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June 3, 2005

The Ten Most Harmful Books

Growing up in Utah, where the state motto is, "When the Church (mormons) speaks, the thinking has been done.", The state where the elite attend God's University, BYU, where inscribed on the cornerstone of the library is, "The Glory of God is Intelligence" his not yours, prepares one for this sort of thing. Human Events asked a panel of 15 conservative scholars and public policy leaders to help compile a list of the Ten Most Harmful Books of the 19th and 20th Centuries The purpose of which, I suppose, is to extend the "abstinence only" model to the harmful habit of reading what you choose to read. No sex outside of marriage and no unapproved reading without a permission slip from the right. The subversive that I am I must say I was most delighted that Dewey's "Democracy and Education" made the list. A book, as the blurb points out, that teaches the value of "thinking skills" a radical idea indeed. I was disappointed that Darwin's tomes only rated honorable mention. I don't know what you think, but as the kind soul that sent me the link remarked, this looks like a summer reading list to me. Did they leave any of your favorites off the list? Are you surprised, offended, nonplussed? Speak dear reader....

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March 14, 2005

Fruitcakes On The Street

You read, right? You like stories, poetry, you have a life outside of politics, right? One of my favorite sites, a daily read, is riley dog. But the dog is an aquired taste. You have to make a commitment. You have to promise to visit each day for an entire week. You have to follow the links and read, and if you can slow down just for a time each day you'll be better for it. Listen: there's a hell of a good universe next door: lets go...

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February 7, 2005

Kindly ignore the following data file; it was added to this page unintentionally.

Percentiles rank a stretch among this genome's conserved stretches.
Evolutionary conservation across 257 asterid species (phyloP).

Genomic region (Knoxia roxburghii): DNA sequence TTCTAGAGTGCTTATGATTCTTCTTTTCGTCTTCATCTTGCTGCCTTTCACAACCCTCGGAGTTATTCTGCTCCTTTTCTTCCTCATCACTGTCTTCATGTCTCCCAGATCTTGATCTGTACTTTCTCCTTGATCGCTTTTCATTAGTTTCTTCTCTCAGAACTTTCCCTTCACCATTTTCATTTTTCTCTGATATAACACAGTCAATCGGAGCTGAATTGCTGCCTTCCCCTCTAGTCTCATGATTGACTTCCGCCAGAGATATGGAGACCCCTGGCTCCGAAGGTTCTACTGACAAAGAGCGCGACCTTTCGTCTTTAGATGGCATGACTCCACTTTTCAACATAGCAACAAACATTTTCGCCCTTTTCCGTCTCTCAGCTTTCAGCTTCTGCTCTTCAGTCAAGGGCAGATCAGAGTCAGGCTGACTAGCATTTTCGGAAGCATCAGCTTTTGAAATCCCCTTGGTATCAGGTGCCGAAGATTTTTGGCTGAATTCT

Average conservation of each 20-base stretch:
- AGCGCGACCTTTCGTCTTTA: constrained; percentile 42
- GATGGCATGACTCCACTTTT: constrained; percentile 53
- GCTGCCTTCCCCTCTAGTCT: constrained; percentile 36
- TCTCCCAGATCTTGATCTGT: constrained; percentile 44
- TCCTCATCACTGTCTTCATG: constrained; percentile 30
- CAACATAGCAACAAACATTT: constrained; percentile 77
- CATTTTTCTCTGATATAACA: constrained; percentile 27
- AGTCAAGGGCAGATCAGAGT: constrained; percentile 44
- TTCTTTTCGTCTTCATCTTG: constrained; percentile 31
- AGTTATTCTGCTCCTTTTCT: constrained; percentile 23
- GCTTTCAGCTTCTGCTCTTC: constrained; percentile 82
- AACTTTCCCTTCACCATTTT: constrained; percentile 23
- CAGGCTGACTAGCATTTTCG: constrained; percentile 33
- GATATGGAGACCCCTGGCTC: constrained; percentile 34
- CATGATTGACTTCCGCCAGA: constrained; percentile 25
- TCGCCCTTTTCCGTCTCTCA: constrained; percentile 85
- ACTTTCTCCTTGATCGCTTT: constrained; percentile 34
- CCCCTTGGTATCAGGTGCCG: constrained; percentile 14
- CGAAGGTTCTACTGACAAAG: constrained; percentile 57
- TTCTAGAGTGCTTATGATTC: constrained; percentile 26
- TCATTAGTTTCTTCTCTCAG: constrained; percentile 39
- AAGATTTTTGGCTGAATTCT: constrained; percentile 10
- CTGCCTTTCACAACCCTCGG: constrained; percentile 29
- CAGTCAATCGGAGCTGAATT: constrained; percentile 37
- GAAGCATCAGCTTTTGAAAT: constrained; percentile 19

Another List

Everybody seems to be doing it from Oprah to Richard and Judy and now the BBC Page Turners The more the better, and quite an interesting list. Did I mention I love lists. So prized is a slot on the BBC's new television arts show that its planners feel obliged to reassure publishers that somebody has read all the books submitted - and filled in a piece of paper to prove it. The show is Page Turners, an attempt by the BBC to steal the mantle of Richard and Judy, the current patron saints of the book trade. [snip] Announcing a shortlist of 24 titles for its rival forthcoming daytime show from a 300-strong publishers' list of hopefuls, BBC1 added yesterday: "Each of the books was reviewed by a member of staff from the BBC or Princess Productions, who completed a review form for every book read." The shortlist in full About Grace by Anthony Doerr Becoming Strangers by Louise Dean Chronicles Volume One by Bob Dylan Fleshmarket Close by Ian Rankin Dress Your Family in Corduroy and Denim by David Sedaris Fools Rush In In by Bill Carter How To Breathe Under Water by Julie Orringer Not the End of the World by Geraldine McCaughrean How To Be a Bad Birdwatcher by Simon Barnes Feast: Food That Celebrates Life by Nigella Lawson Never Let Me Go by Kazuo Ishiguro Inside Hitler's Bunker by Joachim Fest The Kite Runner by Khaled Hosseini The Understudy by David Nicholls The Icarus Girl by Helen Oyeyemi A Short History of Tractors in Ukrainian by Marina Lewycka Light on Snow by Anita Shreve Let Me Go by Helga Schneider Purple Hibiscus by Chimamanda Ngozi Adichie The Last Crossing by Guy Vanderhaeghe Leonardo da Vinci: The Flights of the Mind by Charles Nicholl Kafka On the Shore by Haruki Murakami We Need to Talk About Kevin by Lionel Shriver The Ninth Life of Louis Drax by Liz Jensen...